How will my position impact the stock?
This is a bit higher level, but one factor I consider is whether or not the position size I’m planning represents too large of a stake in a stock’s daily trading volume. If my position is too big, I risk not being able to get out when I need to.
Generally, I like to stick to a limit of 5-10% of a stock’s trading volume. It’s just safer that way.
Being safe means cutting your losses
Finally, a big part of your success as a penny stock trader will come down to knowing “when to hold ‘em and when to fold ‘em.” And I’m not talking about poker. I’m talking about knowing when to cut your losses and get out of a trade that’s gone south.
Remember earlier when I said that I only win 74% of the time? That means that, with roughly one out of every four trades I make, I’m having to cut my losses. Rough 26% of the time. It’s not fun, but it’s necessary if I want to be around to trade another day.
The way I determine when to cut my losses comes from the risk-reward ratios I set for myself. Let’s say that, based on my research and a stock’s price action, my goal is to make $1.00 a share on a trade – maybe on a stock that I think will go from $3.00 to $4.00. If I’m aiming for a 4-to-1 risk-reward ratio, I’m going to get out if the stock drops to $2.75 ($0.25 is one quarter of my $1.00 goal).
Of course, knowing my numbers is one thing – actually executing on them can be a lot more difficult. I’m at the point in my career now where I don’t have ego attached to my trades. It doesn’t hurt my feelings if a trade falls apart. There are just too many other opportunities out there for me to do anything but cut my losses and move on.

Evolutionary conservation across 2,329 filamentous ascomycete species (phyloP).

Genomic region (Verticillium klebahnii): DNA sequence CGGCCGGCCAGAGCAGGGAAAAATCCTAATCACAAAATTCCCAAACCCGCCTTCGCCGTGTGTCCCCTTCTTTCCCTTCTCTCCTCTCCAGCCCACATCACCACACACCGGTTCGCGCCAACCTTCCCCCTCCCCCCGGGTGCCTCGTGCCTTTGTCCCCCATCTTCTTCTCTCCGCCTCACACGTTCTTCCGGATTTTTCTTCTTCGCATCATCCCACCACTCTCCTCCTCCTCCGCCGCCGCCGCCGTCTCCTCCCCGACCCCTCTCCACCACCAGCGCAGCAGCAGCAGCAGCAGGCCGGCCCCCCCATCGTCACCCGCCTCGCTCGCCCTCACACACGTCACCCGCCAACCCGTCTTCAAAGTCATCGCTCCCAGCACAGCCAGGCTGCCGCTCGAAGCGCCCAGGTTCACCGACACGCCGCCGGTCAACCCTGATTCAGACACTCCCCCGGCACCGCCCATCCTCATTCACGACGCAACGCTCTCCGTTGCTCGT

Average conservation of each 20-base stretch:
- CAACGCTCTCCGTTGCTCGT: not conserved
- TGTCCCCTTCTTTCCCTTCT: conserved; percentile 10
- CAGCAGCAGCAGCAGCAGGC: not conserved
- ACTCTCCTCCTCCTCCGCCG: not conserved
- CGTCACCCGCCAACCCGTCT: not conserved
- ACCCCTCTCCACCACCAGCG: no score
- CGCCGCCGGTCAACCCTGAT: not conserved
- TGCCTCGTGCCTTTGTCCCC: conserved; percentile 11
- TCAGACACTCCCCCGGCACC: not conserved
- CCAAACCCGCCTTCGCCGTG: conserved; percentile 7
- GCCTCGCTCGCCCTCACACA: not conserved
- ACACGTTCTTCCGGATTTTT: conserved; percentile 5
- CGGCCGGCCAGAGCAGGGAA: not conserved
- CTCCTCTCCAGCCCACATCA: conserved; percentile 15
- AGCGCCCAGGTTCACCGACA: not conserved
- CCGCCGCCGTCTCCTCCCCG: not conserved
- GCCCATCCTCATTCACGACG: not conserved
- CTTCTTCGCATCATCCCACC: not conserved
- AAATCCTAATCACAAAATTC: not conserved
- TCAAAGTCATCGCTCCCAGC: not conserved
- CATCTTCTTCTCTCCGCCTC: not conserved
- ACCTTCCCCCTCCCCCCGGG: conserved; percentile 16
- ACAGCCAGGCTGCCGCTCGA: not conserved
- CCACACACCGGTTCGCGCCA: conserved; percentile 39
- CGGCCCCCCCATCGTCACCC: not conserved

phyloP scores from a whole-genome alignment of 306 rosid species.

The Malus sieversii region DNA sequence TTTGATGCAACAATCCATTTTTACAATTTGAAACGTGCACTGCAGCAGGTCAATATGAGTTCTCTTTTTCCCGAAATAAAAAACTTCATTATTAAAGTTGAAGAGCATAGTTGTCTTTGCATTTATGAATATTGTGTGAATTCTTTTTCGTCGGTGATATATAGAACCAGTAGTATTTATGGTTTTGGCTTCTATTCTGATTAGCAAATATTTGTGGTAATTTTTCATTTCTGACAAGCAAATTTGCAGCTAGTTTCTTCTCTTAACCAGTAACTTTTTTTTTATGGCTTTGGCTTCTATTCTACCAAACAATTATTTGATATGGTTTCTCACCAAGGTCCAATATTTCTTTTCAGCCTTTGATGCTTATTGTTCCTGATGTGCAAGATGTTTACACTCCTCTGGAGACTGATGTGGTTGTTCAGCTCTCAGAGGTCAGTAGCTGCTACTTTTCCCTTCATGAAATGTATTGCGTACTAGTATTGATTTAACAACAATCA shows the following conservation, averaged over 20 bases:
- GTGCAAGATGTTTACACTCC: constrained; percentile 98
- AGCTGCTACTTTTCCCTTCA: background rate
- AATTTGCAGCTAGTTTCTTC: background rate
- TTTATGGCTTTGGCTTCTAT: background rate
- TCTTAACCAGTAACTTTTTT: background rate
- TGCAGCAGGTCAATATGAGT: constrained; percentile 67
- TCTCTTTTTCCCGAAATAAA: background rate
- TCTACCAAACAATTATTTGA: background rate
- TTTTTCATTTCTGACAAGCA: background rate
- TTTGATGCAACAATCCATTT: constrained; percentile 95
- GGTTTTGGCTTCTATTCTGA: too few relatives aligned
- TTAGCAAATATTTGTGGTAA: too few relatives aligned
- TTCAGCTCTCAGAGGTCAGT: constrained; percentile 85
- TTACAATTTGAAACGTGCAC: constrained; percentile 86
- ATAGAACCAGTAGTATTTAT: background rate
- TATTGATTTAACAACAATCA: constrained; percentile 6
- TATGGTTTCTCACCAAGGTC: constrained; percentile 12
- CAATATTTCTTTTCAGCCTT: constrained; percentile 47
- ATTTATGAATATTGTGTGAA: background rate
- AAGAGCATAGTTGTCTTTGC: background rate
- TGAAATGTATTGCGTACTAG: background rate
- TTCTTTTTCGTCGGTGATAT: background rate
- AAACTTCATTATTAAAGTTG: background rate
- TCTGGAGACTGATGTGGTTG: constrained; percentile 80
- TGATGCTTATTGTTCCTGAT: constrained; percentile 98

But it’s taken me a while to get to that point. I know how emotionally tough it can be have to abandon a trade you were really hopeful about. Especially when you’re new, it’s really easy to get wrapped up in the story of a company or to think that you’re smarter than everybody else – that you know better about what a stock’s going to do.
That kind of emotional thinking is the opposite of safe. It’s putting your portfolio at a tremendous amount of risk because you’re no longer dealing with numbers. Emotions and rationalizations can lie to you. Numbers can’t. Adopt “be safe” as your first rule as a trader, and never let your heart sway you from what the numbers are actually telling you.
Being safe as a trader isn’t sexy advice. Safety is boring, especially if you’re comparing it to all the stories you read online about gamblers who win big, successful entrepreneurs who take major risks and all the others “mavericks” who preach action and daring over research and study.
But you know what? If risk taking is your thing, take up race-car driving and sky-diving. If, on the other hand, building generational wealth in just a few short years and giving your family the lifestyle you’ve always dreamed of is your thing like my top students & I have achieved, stick to the safe approach that, even in tricky market conditions, keep your portfolio and your profits over time very healthy.